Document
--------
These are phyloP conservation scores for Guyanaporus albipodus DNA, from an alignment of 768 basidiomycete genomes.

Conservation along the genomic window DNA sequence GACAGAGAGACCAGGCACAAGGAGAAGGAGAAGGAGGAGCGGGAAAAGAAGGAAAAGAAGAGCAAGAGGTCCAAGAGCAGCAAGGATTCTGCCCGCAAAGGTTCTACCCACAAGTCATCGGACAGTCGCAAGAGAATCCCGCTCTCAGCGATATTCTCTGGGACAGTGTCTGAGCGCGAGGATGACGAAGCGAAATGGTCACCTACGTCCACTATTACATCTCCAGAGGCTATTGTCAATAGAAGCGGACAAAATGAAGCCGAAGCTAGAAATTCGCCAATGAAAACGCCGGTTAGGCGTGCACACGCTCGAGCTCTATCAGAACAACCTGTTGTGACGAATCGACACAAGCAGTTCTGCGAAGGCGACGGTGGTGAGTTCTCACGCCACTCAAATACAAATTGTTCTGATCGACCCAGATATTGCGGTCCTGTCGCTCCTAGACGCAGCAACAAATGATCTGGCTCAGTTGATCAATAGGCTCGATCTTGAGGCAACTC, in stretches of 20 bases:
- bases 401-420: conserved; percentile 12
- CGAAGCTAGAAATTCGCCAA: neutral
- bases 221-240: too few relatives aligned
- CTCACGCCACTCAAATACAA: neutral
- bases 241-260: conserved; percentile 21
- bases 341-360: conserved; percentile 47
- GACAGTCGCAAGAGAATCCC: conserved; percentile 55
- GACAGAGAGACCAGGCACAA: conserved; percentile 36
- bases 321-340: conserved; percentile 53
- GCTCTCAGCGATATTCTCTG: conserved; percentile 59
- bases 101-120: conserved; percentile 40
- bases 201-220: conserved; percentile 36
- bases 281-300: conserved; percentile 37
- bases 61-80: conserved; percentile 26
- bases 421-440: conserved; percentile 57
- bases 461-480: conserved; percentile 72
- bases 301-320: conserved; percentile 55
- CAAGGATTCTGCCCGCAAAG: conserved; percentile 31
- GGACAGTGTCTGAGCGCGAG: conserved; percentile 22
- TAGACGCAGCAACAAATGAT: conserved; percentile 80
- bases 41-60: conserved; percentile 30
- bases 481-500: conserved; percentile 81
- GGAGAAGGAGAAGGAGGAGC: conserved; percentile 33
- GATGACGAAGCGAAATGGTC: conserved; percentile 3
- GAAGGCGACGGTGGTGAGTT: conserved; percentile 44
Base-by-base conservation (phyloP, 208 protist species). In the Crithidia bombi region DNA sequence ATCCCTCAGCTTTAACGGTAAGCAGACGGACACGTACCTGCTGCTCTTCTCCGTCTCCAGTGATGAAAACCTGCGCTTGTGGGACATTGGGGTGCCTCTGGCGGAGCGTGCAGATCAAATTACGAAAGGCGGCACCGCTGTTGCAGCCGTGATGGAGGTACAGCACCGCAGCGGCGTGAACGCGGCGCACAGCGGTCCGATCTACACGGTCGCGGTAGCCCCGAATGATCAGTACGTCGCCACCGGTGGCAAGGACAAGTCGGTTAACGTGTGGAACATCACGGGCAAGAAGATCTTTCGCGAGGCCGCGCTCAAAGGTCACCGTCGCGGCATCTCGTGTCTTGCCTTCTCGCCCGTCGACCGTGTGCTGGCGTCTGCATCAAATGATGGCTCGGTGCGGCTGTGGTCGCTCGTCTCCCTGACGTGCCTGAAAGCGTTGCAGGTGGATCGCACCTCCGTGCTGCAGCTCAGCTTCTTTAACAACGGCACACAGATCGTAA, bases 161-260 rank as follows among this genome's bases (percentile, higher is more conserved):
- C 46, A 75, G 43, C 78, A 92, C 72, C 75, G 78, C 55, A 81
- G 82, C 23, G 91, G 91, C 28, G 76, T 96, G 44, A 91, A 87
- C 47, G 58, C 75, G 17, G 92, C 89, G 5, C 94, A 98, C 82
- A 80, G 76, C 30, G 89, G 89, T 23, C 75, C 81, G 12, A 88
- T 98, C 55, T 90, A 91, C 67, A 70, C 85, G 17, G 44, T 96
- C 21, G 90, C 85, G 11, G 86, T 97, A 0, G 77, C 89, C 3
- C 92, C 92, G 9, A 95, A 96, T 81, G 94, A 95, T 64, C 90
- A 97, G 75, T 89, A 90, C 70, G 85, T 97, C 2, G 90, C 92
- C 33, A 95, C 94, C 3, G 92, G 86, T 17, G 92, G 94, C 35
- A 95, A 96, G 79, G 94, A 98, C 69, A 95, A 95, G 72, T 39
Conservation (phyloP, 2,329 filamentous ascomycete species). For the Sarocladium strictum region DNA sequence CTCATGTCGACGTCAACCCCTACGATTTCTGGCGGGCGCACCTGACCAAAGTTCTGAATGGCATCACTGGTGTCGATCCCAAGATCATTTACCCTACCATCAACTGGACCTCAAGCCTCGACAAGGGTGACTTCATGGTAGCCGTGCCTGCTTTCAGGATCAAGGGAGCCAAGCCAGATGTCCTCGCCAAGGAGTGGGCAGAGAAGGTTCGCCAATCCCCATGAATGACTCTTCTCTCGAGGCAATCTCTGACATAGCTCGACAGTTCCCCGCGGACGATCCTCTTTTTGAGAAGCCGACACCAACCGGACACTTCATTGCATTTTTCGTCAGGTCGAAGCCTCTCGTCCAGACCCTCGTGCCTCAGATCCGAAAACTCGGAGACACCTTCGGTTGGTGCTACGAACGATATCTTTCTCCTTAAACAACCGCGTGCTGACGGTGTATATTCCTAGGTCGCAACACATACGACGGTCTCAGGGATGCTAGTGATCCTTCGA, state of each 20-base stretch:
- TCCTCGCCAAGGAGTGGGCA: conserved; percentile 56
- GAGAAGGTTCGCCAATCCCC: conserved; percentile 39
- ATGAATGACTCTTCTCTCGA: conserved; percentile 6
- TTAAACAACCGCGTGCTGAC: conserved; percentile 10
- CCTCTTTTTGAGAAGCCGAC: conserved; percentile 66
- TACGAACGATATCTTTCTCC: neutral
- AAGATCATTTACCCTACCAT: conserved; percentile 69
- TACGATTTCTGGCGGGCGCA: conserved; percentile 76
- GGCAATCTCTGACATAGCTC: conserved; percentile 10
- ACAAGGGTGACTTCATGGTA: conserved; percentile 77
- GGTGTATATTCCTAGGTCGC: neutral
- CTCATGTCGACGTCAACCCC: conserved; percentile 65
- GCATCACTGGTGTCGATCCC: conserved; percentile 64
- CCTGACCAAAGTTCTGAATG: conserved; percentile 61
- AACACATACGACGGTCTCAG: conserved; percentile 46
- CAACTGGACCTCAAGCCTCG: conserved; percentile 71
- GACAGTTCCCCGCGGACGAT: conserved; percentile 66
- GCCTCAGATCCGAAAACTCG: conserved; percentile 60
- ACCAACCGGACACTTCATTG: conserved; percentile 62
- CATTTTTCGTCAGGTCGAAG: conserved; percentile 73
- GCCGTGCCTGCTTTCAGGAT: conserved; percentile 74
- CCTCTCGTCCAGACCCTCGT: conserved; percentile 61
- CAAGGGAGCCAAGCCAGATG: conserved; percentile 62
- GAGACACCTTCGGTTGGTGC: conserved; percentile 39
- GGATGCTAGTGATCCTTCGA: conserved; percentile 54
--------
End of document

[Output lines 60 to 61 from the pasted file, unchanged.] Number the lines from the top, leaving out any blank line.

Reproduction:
- GCCGTGCCTGCTTTCAGGAT: conserved; percentile 74
- CCTCTCGTCCAGACCCTCGT: conserved; percentile 61